A - My title is senior copywriter, and my responsibilities include attending strategic meetings; developing strategy for a piece of work, be it print, radio, or TV; and working with the client and other members of a creative team. Here at our agency we involve one or more art directors, copywriters, account service people, and a production manager, as well as the client in developing the concept for a creative piece of work. That involves brainstorming-the client may or may not be present-with as small a group as two or as large as ten. We begin with a meeting like that.
If necessary I research the client's field and trade publication that carry previous advertisements for the client's product or those competitors. Then I write the copy. I write the majority of the copy writers edit it, proofread it, assist in the production of radio or TV, prop these coordinate the talent, prepare estimates, distribute tapes, approve bill I've also been involved with audio-visual presentations, slide show training films, marketing presentations, and sales meeting presentation I supervise a junior copywriter, and I serve as a walking, talking dictionary and thesaurus. I win the spelling bee every day.
We have about twenty-five accounts here, and I'd say for 20 percent of those I'm the principal writer. We have a lot of small account and about three or four large accounts, "large" meaning we're working on two or three projects for them all the time. The smaller accounts will only need an advertisement every three months.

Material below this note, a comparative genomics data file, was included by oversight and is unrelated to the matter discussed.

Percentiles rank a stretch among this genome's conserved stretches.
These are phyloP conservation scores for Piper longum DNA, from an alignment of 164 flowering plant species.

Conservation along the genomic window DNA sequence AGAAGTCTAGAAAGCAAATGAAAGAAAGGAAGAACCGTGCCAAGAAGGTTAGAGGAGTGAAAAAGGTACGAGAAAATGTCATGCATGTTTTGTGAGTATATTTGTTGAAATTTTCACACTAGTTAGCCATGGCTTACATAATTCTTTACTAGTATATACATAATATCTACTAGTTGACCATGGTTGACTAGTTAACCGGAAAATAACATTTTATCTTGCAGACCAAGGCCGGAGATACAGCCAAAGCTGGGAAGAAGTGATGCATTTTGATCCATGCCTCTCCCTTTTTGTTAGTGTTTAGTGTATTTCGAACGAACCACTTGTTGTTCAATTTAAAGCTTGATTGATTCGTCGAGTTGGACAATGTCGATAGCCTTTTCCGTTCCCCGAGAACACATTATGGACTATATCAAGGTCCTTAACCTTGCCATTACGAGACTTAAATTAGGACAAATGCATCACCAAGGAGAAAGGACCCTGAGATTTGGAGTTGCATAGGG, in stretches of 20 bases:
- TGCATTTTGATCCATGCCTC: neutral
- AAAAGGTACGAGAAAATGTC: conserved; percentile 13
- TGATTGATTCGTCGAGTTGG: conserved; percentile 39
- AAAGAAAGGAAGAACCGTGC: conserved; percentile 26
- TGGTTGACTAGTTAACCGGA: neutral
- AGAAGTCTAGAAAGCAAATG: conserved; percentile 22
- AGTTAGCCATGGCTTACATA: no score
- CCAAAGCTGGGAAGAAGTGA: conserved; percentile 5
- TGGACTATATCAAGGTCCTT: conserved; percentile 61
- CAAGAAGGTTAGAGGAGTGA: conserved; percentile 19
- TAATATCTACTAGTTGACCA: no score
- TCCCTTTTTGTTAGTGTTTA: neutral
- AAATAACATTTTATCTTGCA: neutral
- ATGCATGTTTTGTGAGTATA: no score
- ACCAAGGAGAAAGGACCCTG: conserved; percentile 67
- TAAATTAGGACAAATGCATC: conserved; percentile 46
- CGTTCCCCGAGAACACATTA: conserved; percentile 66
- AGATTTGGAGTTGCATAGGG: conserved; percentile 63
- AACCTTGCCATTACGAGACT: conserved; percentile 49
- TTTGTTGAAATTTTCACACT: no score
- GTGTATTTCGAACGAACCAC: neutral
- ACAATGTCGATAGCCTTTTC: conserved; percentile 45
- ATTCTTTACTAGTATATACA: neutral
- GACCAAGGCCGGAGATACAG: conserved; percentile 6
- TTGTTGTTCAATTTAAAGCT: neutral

As copy supervisor, I keep up with the work assigned to the other two writers, and I even out the workload. I get involved will production a great deal. We get involved with marketing strategies and marketing plans. The degree of involvement depends on the client. I work with the account people to come up with marketing plans, and also write creative drafts. We make presentations to clients and ne business contacts.
The copy supervisor is a copywriting position with some supervisory responsibilities over a junior writer. In addition to doing a little of my own writing work, I ride herd on a junior writer, whose work guide and critique before it goes any further.
My main responsibility is to come up with great ideas. I am also responsible for communicating with an art director to make those ideas more clear and to set the ideas in the form of a story board, for example I deal with account people who represent the clients. I communicate the idea to them, so that they can properly present it to the client. I se myself, the associate creative director, as a kind of cheerleader. I like t think that somehow my being here has a positive effect on the creative output of the other people with whom I work.
Q - What other departments do you deal with?